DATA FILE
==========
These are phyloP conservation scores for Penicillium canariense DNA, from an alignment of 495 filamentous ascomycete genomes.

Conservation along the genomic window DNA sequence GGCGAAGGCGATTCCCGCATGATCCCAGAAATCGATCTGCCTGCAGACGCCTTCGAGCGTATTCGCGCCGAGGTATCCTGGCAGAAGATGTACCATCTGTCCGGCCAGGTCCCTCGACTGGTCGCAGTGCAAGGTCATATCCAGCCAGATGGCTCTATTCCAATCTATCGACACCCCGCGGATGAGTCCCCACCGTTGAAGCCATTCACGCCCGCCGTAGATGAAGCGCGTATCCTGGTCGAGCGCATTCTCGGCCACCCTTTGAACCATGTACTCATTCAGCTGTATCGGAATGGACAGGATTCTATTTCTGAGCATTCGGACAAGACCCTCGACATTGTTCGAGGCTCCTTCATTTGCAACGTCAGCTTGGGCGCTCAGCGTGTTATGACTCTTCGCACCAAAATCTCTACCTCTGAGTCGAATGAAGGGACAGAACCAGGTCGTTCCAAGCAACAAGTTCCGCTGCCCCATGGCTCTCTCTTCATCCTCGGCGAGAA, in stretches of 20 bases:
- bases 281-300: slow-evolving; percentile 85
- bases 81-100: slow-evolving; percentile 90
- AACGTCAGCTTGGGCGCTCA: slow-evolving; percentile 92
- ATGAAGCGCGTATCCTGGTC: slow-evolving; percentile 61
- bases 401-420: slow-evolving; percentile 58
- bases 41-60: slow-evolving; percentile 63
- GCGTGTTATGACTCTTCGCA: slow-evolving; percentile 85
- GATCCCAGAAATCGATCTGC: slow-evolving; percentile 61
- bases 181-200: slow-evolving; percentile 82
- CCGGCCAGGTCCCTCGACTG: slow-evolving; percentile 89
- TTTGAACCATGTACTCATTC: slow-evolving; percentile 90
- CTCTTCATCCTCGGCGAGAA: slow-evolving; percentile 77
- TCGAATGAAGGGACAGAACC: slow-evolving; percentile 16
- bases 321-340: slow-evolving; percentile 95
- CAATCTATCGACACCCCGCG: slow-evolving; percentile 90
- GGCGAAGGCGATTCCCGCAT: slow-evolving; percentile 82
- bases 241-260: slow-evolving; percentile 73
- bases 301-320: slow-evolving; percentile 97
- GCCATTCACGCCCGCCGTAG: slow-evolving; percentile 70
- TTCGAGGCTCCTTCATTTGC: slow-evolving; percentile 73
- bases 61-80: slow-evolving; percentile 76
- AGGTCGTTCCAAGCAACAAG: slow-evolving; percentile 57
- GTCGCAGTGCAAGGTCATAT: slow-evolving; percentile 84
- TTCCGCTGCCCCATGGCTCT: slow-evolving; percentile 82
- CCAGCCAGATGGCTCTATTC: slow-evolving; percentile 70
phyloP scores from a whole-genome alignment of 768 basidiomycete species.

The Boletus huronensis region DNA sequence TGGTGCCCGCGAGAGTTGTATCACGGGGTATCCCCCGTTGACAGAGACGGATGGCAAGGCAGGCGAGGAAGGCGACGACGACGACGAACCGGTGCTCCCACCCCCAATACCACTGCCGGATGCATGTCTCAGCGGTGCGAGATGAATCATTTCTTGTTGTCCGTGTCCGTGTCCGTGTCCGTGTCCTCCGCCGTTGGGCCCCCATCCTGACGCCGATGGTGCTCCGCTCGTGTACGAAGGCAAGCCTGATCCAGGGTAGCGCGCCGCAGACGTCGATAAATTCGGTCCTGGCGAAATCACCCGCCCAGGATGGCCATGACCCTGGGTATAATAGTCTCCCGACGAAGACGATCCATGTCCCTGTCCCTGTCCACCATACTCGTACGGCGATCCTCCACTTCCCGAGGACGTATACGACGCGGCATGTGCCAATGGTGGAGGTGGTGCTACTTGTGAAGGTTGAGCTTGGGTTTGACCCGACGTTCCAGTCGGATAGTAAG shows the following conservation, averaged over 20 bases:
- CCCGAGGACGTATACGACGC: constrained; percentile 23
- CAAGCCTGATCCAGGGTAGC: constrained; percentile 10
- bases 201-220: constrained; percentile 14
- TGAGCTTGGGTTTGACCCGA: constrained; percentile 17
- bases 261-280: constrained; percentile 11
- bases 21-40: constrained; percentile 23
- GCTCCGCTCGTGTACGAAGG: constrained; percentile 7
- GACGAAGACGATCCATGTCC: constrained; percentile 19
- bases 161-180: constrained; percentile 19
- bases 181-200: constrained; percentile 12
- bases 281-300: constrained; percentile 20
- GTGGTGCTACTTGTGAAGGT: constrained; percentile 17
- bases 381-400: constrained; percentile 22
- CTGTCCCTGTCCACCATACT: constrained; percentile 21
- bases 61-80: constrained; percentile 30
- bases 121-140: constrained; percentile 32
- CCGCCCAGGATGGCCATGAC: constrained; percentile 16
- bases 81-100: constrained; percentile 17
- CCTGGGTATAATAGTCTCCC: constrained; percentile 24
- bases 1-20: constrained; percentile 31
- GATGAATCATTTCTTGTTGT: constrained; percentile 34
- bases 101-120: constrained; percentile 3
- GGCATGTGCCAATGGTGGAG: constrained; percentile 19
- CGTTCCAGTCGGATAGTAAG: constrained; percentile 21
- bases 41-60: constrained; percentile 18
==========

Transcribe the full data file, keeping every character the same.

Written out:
These are phyloP conservation scores for Penicillium canariense DNA, from an alignment of 495 filamentous ascomycete genomes.

Conservation along the genomic window DNA sequence GGCGAAGGCGATTCCCGCATGATCCCAGAAATCGATCTGCCTGCAGACGCCTTCGAGCGTATTCGCGCCGAGGTATCCTGGCAGAAGATGTACCATCTGTCCGGCCAGGTCCCTCGACTGGTCGCAGTGCAAGGTCATATCCAGCCAGATGGCTCTATTCCAATCTATCGACACCCCGCGGATGAGTCCCCACCGTTGAAGCCATTCACGCCCGCCGTAGATGAAGCGCGTATCCTGGTCGAGCGCATTCTCGGCCACCCTTTGAACCATGTACTCATTCAGCTGTATCGGAATGGACAGGATTCTATTTCTGAGCATTCGGACAAGACCCTCGACATTGTTCGAGGCTCCTTCATTTGCAACGTCAGCTTGGGCGCTCAGCGTGTTATGACTCTTCGCACCAAAATCTCTACCTCTGAGTCGAATGAAGGGACAGAACCAGGTCGTTCCAAGCAACAAGTTCCGCTGCCCCATGGCTCTCTCTTCATCCTCGGCGAGAA, in stretches of 20 bases:
- bases 281-300: slow-evolving; percentile 85
- bases 81-100: slow-evolving; percentile 90
- AACGTCAGCTTGGGCGCTCA: slow-evolving; percentile 92
- ATGAAGCGCGTATCCTGGTC: slow-evolving; percentile 61
- bases 401-420: slow-evolving; percentile 58
- bases 41-60: slow-evolving; percentile 63
- GCGTGTTATGACTCTTCGCA: slow-evolving; percentile 85
- GATCCCAGAAATCGATCTGC: slow-evolving; percentile 61
- bases 181-200: slow-evolving; percentile 82
- CCGGCCAGGTCCCTCGACTG: slow-evolving; percentile 89
- TTTGAACCATGTACTCATTC: slow-evolving; percentile 90
- CTCTTCATCCTCGGCGAGAA: slow-evolving; percentile 77
- TCGAATGAAGGGACAGAACC: slow-evolving; percentile 16
- bases 321-340: slow-evolving; percentile 95
- CAATCTATCGACACCCCGCG: slow-evolving; percentile 90
- GGCGAAGGCGATTCCCGCAT: slow-evolving; percentile 82
- bases 241-260: slow-evolving; percentile 73
- bases 301-320: slow-evolving; percentile 97
- GCCATTCACGCCCGCCGTAG: slow-evolving; percentile 70
- TTCGAGGCTCCTTCATTTGC: slow-evolving; percentile 73
- bases 61-80: slow-evolving; percentile 76
- AGGTCGTTCCAAGCAACAAG: slow-evolving; percentile 57
- GTCGCAGTGCAAGGTCATAT: slow-evolving; percentile 84
- TTCCGCTGCCCCATGGCTCT: slow-evolving; percentile 82
- CCAGCCAGATGGCTCTATTC: slow-evolving; percentile 70
phyloP scores from a whole-genome alignment of 768 basidiomycete species.

The Boletus huronensis region DNA sequence TGGTGCCCGCGAGAGTTGTATCACGGGGTATCCCCCGTTGACAGAGACGGATGGCAAGGCAGGCGAGGAAGGCGACGACGACGACGAACCGGTGCTCCCACCCCCAATACCACTGCCGGATGCATGTCTCAGCGGTGCGAGATGAATCATTTCTTGTTGTCCGTGTCCGTGTCCGTGTCCGTGTCCTCCGCCGTTGGGCCCCCATCCTGACGCCGATGGTGCTCCGCTCGTGTACGAAGGCAAGCCTGATCCAGGGTAGCGCGCCGCAGACGTCGATAAATTCGGTCCTGGCGAAATCACCCGCCCAGGATGGCCATGACCCTGGGTATAATAGTCTCCCGACGAAGACGATCCATGTCCCTGTCCCTGTCCACCATACTCGTACGGCGATCCTCCACTTCCCGAGGACGTATACGACGCGGCATGTGCCAATGGTGGAGGTGGTGCTACTTGTGAAGGTTGAGCTTGGGTTTGACCCGACGTTCCAGTCGGATAGTAAG shows the following conservation, averaged over 20 bases:
- CCCGAGGACGTATACGACGC: constrained; percentile 23
- CAAGCCTGATCCAGGGTAGC: constrained; percentile 10
- bases 201-220: constrained; percentile 14
- TGAGCTTGGGTTTGACCCGA: constrained; percentile 17
- bases 261-280: constrained; percentile 11
- bases 21-40: constrained; percentile 23
- GCTCCGCTCGTGTACGAAGG: constrained; percentile 7
- GACGAAGACGATCCATGTCC: constrained; percentile 19
- bases 161-180: constrained; percentile 19
- bases 181-200: constrained; percentile 12
- bases 281-300: constrained; percentile 20
- GTGGTGCTACTTGTGAAGGT: constrained; percentile 17
- bases 381-400: constrained; percentile 22
- CTGTCCCTGTCCACCATACT: constrained; percentile 21
- bases 61-80: constrained; percentile 30
- bases 121-140: constrained; percentile 32
- CCGCCCAGGATGGCCATGAC: constrained; percentile 16
- bases 81-100: constrained; percentile 17
- CCTGGGTATAATAGTCTCCC: constrained; percentile 24
- bases 1-20: constrained; percentile 31
- GATGAATCATTTCTTGTTGT: constrained; percentile 34
- bases 101-120: constrained; percentile 3
- GGCATGTGCCAATGGTGGAG: constrained; percentile 19
- CGTTCCAGTCGGATAGTAAG: constrained; percentile 21
- bases 41-60: constrained; percentile 18